After smashing England at Twickenham and knocking them out, it’s back down to earth for the Wallabies.
The big games keep coming – this time a deciding group match against Wales at the same venue.
A win and Australia tops Group A, gifted a lower-ranked opponent in the quarter-finals – either Scotland or Japan. With all due respect to both nations, the Wallabies would be huge favourites in that one.
And if they get past the quarter-final stage, then they will play one of Ireland, France or Argentina in the last four.
Crucially, that path to the showpiece would not involve world champions New Zealand – until the final.
But a loss to the Welsh and it’s second in Group A and a date with regular rivals South Africa in the quarters.
Beating the resurgent Springboks would not be easy – and if they do – the All Blacks would most likely lie in wait.
That’s why victory against Wales is crucial for Michael Cheika’s Wallabies.
They’ll have to do it without in-form flanker Michael Hooper, though, suspended for a hit on England’s Mike Brown.
Also missing for the green and gold is winger Rob Horne with injury, but in better news, Israel Folau has recovered to take his place at fullback.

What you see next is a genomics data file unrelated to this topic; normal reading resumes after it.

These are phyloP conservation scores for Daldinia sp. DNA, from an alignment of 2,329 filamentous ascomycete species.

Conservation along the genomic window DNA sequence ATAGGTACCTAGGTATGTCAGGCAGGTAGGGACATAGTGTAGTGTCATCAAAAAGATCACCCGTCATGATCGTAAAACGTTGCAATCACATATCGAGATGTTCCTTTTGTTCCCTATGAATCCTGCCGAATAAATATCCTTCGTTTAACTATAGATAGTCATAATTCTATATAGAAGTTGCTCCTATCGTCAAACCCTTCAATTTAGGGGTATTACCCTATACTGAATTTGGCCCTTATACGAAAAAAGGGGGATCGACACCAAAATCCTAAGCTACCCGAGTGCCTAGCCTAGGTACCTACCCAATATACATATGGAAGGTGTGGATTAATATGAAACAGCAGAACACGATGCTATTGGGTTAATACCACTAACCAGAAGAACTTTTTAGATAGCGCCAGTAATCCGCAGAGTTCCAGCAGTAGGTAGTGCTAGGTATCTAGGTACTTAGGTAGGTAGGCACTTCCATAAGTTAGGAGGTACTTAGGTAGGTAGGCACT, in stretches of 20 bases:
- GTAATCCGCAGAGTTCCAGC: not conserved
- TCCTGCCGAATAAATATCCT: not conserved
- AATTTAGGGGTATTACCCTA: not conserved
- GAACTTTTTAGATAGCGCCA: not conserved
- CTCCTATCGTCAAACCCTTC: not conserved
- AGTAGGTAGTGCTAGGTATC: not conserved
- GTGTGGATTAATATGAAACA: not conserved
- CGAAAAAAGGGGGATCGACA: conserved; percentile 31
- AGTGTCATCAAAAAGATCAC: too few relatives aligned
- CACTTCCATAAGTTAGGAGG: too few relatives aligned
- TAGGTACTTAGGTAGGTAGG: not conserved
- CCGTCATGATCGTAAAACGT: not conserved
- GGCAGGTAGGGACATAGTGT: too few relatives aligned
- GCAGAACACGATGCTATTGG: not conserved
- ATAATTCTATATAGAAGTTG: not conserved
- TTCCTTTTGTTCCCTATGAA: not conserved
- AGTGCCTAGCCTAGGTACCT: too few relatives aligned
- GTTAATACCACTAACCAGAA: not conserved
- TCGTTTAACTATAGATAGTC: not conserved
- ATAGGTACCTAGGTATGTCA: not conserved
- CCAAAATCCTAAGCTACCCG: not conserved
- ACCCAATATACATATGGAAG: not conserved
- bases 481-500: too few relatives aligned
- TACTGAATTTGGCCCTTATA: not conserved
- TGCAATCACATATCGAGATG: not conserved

Veteran Drew Mitchell will come in for Horne – and Dean Mumm replaces Rob Simmons at lock.
Successfully replacing vice-captain Hooper has been Cheika’s main selection dilemma this week.
He has decided to keep David Pocock at eight and bring in youngster Sean McMahon as the new openside – as opposed to Ben McCalman.
It’s a bold decision – a 21-year-old over a veteran who has played 43 Tests.
But McMahon was brilliant against Uruguay and will add aggression and ball-running to this side.
McCalman, also impressive against the South American nation, remains on the bench.
One area the Wallabies need to be wary in is the breakdown. It’ll be an almighty battle.
Wales has a quality back-row – much more dangerous than England’s – that includes the impressive Sam Warburton, Justin Tipuric and Taulupe Faletau.
Australia’s injuries and suspension will help the Welsh, who have had a torrid time with injury before and during this World Cup.
But whether it will be enough to stop an 11-match losing streak to Australia remains to be seen. The winless run goes back seven years.
Wales won’t be short of motivation to finally break that hoodoo and nor will their experienced coach – Kiwi Warren Gatland.
And both sides have played some entertaining, open and very close matches in recent times.
The stakes are high – so expect this to be a tense, hard-fought encounter. And if the Wallabies can emerge victorious, a nation just might start to dream.
* The match airs at 2.45 Sunday morning on Fox Sports and Gem